Ripley under Ground

Overview

"Ripley is an unmistakable descendant of Gatsby, that 'penniless young man without a past' who will stop at nothing."?Frank Rich
Now part of American film and literary lore, Tom Ripley, "a bisexual psychopath and art forger who murders without remorse when his comforts are threatened" (New York Times Book Review), was Patricia Highsmith's favorite creation. In these volumes, we find Ripley ensconced on a French estate with a wealthy wife, a world-class art collection, and a past to hide. In Ripley Under Ground ...

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Ripley Under Ground

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Overview

"Ripley is an unmistakable descendant of Gatsby, that 'penniless young man without a past' who will stop at nothing."—Frank Rich
Now part of American film and literary lore, Tom Ripley, "a bisexual psychopath and art forger who murders without remorse when his comforts are threatened" (New York Times Book Review), was Patricia Highsmith's favorite creation. In these volumes, we find Ripley ensconced on a French estate with a wealthy wife, a world-class art collection, and a past to hide. In Ripley Under Ground (1970), an art forgery goes awry and Ripley is threatened with exposure; in The Boy Who Followed Ripley (1980), Highsmith explores Ripley's bizarrely paternal relationship with a troubled young runaway, whose abduction draws them into Berlin's seamy underworld; and in Ripley Under Water (1991), Ripley is confronted by a snooping American couple obsessed with the disappearance of an art collector who visited Ripley years before. More than any other American literary character, Ripley provides "a lens to peer into the sinister machinations of human behavior" (John Freeman, Pittsburgh Gazette).

Tom Ripley has a lovely house in the French countryside, a beautiful and very rich wife, and an art collection worthy of a connoisseur. But this gracious life has not come easily; it is based on murder, forgery, and smuggling, and could topple at any moment.

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Editorial Reviews

Patrick Anderson
Highsmith delights in rubbing our noses in the horrors that lie beneath the veneer of civilization, beneath the fragile mask of sanity. There's no one else like her, and that's just as well, but she was an artist, one whose literary gifts were as exceptional as the rage that drove her fiction.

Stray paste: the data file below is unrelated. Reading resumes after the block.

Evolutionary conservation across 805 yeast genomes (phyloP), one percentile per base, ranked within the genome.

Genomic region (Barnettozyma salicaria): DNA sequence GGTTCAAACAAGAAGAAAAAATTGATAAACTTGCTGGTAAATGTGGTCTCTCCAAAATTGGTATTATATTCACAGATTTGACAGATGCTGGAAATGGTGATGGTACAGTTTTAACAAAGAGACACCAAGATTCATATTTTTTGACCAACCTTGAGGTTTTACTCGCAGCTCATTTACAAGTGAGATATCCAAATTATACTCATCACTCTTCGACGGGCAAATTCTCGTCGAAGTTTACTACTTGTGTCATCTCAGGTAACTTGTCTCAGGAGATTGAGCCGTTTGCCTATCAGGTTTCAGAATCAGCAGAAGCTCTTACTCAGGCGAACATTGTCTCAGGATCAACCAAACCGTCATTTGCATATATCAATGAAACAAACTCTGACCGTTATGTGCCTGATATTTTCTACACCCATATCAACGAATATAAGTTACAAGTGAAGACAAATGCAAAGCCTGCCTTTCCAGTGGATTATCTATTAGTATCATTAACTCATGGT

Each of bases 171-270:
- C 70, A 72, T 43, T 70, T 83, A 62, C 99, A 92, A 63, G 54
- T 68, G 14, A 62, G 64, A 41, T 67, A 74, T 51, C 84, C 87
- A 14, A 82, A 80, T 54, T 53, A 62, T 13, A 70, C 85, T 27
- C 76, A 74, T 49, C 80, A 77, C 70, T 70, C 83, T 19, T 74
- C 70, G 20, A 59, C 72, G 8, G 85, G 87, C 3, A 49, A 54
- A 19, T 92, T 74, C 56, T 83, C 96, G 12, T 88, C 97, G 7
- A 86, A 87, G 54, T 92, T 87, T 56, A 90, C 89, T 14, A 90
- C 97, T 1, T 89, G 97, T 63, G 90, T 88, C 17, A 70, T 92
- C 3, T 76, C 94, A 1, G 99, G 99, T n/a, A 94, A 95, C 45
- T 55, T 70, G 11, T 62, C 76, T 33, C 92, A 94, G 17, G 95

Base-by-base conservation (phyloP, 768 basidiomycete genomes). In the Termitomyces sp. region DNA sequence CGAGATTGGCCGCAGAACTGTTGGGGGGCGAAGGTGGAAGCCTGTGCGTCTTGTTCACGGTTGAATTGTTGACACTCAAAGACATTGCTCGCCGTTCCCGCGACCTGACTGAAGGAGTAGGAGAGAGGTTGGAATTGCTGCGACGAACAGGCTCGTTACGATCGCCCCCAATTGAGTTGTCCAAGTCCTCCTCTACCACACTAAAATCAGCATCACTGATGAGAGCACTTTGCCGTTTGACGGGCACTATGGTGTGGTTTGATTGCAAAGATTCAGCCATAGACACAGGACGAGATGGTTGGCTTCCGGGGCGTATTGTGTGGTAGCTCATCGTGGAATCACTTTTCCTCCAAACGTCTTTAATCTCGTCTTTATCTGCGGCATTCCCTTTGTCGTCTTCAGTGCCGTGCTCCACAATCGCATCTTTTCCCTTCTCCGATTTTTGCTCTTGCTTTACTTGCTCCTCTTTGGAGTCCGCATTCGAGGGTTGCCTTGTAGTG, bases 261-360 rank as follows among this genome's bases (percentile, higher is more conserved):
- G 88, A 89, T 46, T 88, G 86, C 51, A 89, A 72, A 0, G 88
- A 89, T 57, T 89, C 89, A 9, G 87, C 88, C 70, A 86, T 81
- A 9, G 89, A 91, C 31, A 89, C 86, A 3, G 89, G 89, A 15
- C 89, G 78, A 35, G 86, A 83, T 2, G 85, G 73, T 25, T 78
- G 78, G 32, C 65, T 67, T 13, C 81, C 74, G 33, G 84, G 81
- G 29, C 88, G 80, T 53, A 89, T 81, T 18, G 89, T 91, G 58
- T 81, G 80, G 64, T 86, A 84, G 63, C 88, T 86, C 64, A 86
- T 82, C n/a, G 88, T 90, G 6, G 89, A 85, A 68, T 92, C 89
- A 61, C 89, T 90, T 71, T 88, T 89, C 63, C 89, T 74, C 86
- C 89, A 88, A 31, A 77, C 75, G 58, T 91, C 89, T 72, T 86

—The Washington Post
Robert Powers
Murder, in Patricia Highsmith's hands, is made to occur almost as casually as a bump of a fender or a bout of food poisoning. This downplaying of the dramatic...has been much praised as has her ordinariness of the details with which she depicts the daily lives and mental processes of her psychopaths. Both undoubtedly contribute to the domestication of crime in her fiction, therefore implicating the reader further in the sordid fantasies that are being worked out. -- New York Review of Books
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Product Details

  • ISBN-13: 9780393332131
  • Publisher: Norton, W. W. & Company, Inc.
  • Publication date: 9/17/2008
  • Pages: 304
  • Sales rank: 251,134
  • Product dimensions: 5.50 (w) x 8.10 (h) x 0.80 (d)

Meet the Author

Patricia Highsmith (1921-1995) was the author of more than twenty novels, including Strangers on a Train, The Price of Salt and The Talented Mr. Ripley, as well as numerous short stories.

Biography

Suspense novels are often described as "chilling," but no one turns down the reader's emotional thermostat quite like Patricia Highsmith, author of such haunting psychological thrillers as Strangers on a Train and creator of the sociopathic series protagonist Tom Ripley. During her life, Highsmith was a popular author in Europe, where she lived; in her native United States, however, her books went sporadically in and out of print for decades. Now, the writer whom Graham Greene called "the poet of apprehension" has finally gained recognition in the States -- not only as a master of the suspense genre, but as a literary author of rare talent.

Highsmith grew up in Texas and New York, but spent most of her adult life in England, France and Switzerland. By most accounts she was a loner who avoided other people, including other writers; but she did have early help in her career from Truman Capote, who got her a stint at the Yaddo writers' colony in New York. Her first novel, Strangers on a Train, tells the story of an architect and a psychopath who meet on a train and "swap" murders. The book gained Highsmith considerable fame, especially after it was made into a film by Alfred Hitchcock. A second novel, The Price of Salt, was printed under a pseudonym after her first publishers turned it down. Though her subsequent works didn't sell well in her home country, she kept turning out the kinds of novels and short stories the New Yorker called "bad dreams that keep us thrashing for the rest of the night."